by Emily Whelahan
“Newspapers are dying.”
“Print is a thing of the past.”
“Journalism will never be the same again.”
As a media communication and journalism student, I’ve heard these claims several times from my family members, peers, and even my professors. There is no doubt that the news industry is undergoing a period of immense change, but have we stopped to ask: what does this really mean? Have we thought about the cultural implications of these changes on our society?
I sure had not. That was until I started interning at FAB this winter.
One of my intern duties was to provide event support for one of FAB’s workshops in the Sustainable Artist Toolkit series, Writer’s Circle, led by the accomplished and magnanimous, Eva Yaa Asantewaa. While I was sitting in on the workshop listening to the participants discuss the current state of critical performance writing, I was suddenly very aware of what these implications meant for the arts; specifically for dance.
According to Eva, “Mainstream publications with their large readership just have not kept up with art.”
Everyone else in Writer’s Circle that evening seemed to agree, as they lamented on the current situation and discussed what brought them to the workshop.
Writer’s Circle was created to support artists of color across the spectrum of movement-based arts in the practice of clear, effective writing in response to performance. The group attends free performances and group-writing sessions led by Eva to help develop their critical performance writing skills. Eva, herself, has a great deal of experience writing about dance; with her contributions appearing in Dance Magazine, The Village Voice, SoHo Weekly News, Gay City News, The Dance Enthusiast, Time Out New York, her own blog, InfiniteBody, and more.
In a time where news coverage is becoming less and less focused on arts criticism, Eva’s workshop was created to give artists a space to take agency. It’s also a space to help artists and writers feel capable in their abilities to write arts criticism; something that Eva shared many report feeling intimidated by.
Orlando Hunter, one of the workshop’s participants shared, “I really want to bring clarity for our artists, specifically for artists of color and their work, and giving them a voice, and writing them into history – us into history.”
After sitting in on this first workshop, I was compelled to investigate the current state of arts criticism in news publications further. I wondered, why is criticism of the arts in general newspapers fading into apparent obsolescence?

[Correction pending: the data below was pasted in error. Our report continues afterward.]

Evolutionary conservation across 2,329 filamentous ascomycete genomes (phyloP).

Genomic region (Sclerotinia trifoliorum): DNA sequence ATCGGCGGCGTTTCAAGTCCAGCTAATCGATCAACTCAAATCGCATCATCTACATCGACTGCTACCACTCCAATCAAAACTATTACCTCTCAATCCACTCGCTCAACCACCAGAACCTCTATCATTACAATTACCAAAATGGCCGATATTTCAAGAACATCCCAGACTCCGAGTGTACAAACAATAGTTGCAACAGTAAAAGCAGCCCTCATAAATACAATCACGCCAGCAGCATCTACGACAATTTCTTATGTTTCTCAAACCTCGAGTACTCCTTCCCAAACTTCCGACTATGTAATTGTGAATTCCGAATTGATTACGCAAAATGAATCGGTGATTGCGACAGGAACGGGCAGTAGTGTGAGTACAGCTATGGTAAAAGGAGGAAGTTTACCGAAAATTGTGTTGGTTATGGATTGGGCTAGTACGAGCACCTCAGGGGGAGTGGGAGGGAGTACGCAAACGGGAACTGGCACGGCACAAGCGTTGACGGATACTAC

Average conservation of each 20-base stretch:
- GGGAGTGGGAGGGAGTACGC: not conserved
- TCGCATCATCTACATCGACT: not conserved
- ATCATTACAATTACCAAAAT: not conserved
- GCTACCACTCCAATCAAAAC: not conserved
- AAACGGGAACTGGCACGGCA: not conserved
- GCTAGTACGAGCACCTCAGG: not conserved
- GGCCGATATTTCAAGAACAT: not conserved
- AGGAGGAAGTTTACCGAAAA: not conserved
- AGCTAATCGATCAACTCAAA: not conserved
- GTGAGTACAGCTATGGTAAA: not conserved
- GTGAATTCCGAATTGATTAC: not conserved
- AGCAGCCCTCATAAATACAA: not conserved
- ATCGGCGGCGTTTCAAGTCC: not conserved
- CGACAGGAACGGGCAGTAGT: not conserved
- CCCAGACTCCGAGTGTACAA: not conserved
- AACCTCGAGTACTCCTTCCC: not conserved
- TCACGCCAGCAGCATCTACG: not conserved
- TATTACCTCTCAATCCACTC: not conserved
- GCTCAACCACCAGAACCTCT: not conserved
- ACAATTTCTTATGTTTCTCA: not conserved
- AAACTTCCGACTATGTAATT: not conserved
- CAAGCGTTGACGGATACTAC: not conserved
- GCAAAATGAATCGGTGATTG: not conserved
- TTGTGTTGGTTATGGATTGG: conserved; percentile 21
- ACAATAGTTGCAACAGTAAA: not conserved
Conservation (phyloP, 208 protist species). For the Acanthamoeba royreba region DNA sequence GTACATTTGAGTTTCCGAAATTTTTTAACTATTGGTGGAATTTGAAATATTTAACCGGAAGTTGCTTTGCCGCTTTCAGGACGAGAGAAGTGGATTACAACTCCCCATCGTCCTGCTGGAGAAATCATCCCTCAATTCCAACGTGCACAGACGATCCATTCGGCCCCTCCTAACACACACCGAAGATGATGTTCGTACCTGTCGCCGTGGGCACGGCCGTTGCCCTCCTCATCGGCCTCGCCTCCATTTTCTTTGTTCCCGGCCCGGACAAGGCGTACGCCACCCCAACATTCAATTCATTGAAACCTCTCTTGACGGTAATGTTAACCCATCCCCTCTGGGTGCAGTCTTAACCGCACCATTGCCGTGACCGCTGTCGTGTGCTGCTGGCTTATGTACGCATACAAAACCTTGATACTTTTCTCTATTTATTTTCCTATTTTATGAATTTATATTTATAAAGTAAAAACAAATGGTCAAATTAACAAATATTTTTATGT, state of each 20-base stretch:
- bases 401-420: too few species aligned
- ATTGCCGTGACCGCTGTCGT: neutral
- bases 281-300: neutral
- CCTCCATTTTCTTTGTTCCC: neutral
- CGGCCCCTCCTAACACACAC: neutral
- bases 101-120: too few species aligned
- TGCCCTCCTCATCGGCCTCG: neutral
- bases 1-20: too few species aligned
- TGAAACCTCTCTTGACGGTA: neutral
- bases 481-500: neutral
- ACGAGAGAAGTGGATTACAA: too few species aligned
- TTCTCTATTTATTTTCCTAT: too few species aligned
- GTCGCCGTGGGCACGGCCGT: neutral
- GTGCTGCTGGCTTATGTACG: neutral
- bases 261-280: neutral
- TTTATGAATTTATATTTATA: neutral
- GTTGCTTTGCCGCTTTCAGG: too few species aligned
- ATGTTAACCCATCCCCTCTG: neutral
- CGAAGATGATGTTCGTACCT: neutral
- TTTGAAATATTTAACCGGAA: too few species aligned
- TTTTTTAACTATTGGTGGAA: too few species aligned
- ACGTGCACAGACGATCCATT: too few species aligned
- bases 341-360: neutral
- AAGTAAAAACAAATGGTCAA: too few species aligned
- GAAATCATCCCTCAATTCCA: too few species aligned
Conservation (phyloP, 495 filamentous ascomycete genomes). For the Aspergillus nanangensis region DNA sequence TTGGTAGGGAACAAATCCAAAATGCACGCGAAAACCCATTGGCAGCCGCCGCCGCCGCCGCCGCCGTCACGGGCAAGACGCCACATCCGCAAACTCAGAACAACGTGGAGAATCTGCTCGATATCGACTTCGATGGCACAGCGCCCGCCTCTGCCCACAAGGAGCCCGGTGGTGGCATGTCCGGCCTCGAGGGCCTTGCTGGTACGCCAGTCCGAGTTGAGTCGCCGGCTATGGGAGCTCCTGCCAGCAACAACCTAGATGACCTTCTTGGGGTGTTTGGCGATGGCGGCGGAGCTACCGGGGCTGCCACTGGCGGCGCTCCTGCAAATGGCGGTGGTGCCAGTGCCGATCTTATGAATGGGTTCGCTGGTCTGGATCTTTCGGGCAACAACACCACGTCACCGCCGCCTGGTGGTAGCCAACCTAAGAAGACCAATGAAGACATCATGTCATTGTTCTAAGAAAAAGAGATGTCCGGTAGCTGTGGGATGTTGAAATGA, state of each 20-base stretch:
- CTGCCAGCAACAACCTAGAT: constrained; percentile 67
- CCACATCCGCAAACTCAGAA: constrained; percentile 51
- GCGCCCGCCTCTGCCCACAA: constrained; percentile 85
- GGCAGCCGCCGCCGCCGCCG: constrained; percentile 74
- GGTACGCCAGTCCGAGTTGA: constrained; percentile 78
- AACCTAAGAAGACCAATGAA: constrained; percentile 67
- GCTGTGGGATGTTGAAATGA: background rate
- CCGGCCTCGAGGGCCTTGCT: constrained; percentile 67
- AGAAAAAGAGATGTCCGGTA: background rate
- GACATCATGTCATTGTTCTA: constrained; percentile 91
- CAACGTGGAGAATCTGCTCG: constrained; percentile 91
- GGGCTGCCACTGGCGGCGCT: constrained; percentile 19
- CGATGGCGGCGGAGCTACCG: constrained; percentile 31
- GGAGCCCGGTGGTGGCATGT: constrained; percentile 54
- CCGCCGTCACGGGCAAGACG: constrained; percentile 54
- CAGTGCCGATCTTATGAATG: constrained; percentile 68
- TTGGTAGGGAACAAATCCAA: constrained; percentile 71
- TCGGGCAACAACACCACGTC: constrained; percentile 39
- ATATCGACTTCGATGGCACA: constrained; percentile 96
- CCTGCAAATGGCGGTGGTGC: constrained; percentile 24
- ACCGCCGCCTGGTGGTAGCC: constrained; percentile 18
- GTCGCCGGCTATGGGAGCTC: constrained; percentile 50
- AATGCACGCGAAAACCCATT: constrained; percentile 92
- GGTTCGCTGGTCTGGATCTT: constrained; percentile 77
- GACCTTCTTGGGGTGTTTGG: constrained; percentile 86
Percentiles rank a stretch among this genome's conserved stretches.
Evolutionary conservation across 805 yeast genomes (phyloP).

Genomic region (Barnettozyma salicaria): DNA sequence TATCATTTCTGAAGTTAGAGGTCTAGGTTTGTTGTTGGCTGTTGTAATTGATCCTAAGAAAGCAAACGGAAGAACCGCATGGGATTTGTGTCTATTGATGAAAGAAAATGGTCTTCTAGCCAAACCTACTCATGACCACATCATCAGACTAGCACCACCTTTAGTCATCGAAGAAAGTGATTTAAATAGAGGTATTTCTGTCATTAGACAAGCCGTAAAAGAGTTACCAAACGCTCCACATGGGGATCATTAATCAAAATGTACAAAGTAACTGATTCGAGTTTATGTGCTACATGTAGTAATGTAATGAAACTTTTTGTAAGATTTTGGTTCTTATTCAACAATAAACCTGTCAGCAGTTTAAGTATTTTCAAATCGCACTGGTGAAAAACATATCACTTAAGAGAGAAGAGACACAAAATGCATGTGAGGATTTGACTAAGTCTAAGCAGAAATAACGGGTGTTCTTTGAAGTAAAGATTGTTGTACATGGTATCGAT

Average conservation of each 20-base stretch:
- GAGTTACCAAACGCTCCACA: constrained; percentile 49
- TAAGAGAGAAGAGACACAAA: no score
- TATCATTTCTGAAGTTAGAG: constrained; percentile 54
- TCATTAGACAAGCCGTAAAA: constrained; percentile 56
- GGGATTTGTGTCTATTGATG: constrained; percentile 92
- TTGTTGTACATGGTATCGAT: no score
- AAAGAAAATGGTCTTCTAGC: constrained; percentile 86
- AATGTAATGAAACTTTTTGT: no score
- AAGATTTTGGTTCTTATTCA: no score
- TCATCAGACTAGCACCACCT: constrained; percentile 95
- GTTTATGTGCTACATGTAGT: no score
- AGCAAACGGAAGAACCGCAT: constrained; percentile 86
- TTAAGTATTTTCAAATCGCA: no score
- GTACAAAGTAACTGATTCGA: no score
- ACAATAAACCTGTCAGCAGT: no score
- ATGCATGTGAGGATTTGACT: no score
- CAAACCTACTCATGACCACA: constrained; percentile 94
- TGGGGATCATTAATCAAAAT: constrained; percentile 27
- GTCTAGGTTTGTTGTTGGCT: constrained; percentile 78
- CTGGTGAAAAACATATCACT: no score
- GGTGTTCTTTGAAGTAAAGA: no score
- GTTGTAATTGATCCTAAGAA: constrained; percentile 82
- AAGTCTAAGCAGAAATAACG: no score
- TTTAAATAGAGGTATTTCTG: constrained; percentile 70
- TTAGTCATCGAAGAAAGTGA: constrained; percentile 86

I had my assumptions, but I decided to reach out to those directly involved with arts criticism before I came to any conclusions.
In addition to Eva and Orlando, I spoke with Martin Wilbur, editor-in-chief of The Examiner based in Westchester, NY. Also, I reached out to Jed Gottlieb after Eva passed along his article, “Curtains fall on arts critics at newspapers,” published in the Columbia Journalism Review.
Through my research and conversations I found that there are a multitude of reasons behind this decline. The three main (and perhaps not all that surprising) reasons are economics, technology, and high expectations.
Jed’s article discusses the decreasing demand for print journalism. “In 2015, weekday and Sunday circulation at dailies fell 7 and 4 percent respectively, according to the Pew Research Center. These are the biggest declines since 2010 and are truly dire when paired with an 8 percent drop in ad revenue, also according to Pew. Papers aren’t trimming fat, they’re amputating limbs.”
And those “limbs” are too frequently arts critics.
“Good journalism is expensive,” said Martin. With layoffs looming, news companies are forced to make tough choices in terms of what goes first. Although each news company makes their own decision, many newspapers choose arts writers and their sections as the first to get the boot.
“Like a lot of businesses newspapers are asked to do more with less all of the time,” Martin added.
Further, with new technological advances there is no longer one way to get news. Society’s reading habits have certainly changed as a result of most embracing the digital age. Despite issues with accuracy and the widespread presence of “fake news,” Twitter and Facebook have become major news sources for so many. Beyond social media, the Internet is filled with a vast number of constantly increasing information sources. This fuels the declining reliance on newspapers, and increases the reliance on social media and other online sources within the general public.
As a result of technological and societal trends, niche arts blogs and websites have become increasingly popular. At first glance, these sites seem to solve the problem of declining arts criticism in newspapers by placing it in another easily accessible location; however, that may not be the whole truth.
While the traffic these sites are able to generate is generally seen as a positive, as they create a place for critical arts writing to flourish once again, there remain some areas for improvement. Issues arise with content accuracy, ascertaining audience’s identities, and the websites’ overall effectiveness. Not to mention, these sites are only moving arts criticism further away from print news publications.
“They don’t convert people into art lovers. Only a mainstream publication like a daily paper can do that,” Jed said as he highlighted the certain strength a newspaper has to bring news from very different areas together.
Eva also discussed the difficulty in assessing who was really reading these blogs, questioned their quality without real editors monitoring content, and said it was too early to understand their full effects.
“The only positive thing, and I think it is still to be developed, is a diversity of voices [available on blogs],” she said.
At this time, it appears niche art blogs and websites are attracting art-lovers a plenty, but whether they are attracting members of the general public and successfully filling the void left by newspapers is still to be determined.
Technology is diversifying how we get our news, but the unfortunate outcome is that it has helped expedite the decline of the print journalism industry by changing readers’ tastes and preferences. In this way, technology and economics go hand-in-hand, as technological advances increase economic struggles for newspapers.